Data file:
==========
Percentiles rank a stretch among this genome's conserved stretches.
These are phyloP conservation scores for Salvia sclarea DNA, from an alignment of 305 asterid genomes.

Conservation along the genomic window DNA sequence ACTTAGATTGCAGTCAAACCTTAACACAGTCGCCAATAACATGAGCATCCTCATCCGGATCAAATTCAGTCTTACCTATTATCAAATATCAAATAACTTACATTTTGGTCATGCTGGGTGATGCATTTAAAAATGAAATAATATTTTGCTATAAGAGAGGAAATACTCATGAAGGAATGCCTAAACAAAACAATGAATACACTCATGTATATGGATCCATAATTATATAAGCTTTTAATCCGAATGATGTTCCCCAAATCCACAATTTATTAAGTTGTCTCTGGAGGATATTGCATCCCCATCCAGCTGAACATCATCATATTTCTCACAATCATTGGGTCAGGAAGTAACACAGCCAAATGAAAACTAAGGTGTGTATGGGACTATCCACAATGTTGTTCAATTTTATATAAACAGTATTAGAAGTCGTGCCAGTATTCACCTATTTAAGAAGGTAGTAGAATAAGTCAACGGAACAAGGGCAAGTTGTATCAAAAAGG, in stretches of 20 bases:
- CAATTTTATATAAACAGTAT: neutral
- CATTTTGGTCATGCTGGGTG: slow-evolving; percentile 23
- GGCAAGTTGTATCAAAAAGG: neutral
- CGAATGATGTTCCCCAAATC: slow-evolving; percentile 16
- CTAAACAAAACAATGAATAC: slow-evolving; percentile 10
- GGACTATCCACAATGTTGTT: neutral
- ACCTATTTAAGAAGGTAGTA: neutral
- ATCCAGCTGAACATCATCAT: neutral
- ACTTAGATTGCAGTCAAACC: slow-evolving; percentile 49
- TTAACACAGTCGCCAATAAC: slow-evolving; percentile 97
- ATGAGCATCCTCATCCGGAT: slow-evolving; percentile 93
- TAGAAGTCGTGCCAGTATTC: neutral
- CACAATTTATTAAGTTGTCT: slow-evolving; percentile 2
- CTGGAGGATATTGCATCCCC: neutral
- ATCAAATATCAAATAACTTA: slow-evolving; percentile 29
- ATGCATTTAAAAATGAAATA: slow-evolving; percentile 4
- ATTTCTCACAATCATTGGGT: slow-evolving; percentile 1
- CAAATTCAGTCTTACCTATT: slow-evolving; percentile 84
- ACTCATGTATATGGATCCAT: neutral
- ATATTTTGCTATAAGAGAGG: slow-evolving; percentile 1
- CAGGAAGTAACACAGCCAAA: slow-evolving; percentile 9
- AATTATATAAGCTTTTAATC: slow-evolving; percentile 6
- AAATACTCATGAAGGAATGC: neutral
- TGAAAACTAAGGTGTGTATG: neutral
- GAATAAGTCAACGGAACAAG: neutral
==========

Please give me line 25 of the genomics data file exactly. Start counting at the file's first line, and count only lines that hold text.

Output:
- AATTATATAAGCTTTTAATC: slow-evolving; percentile 6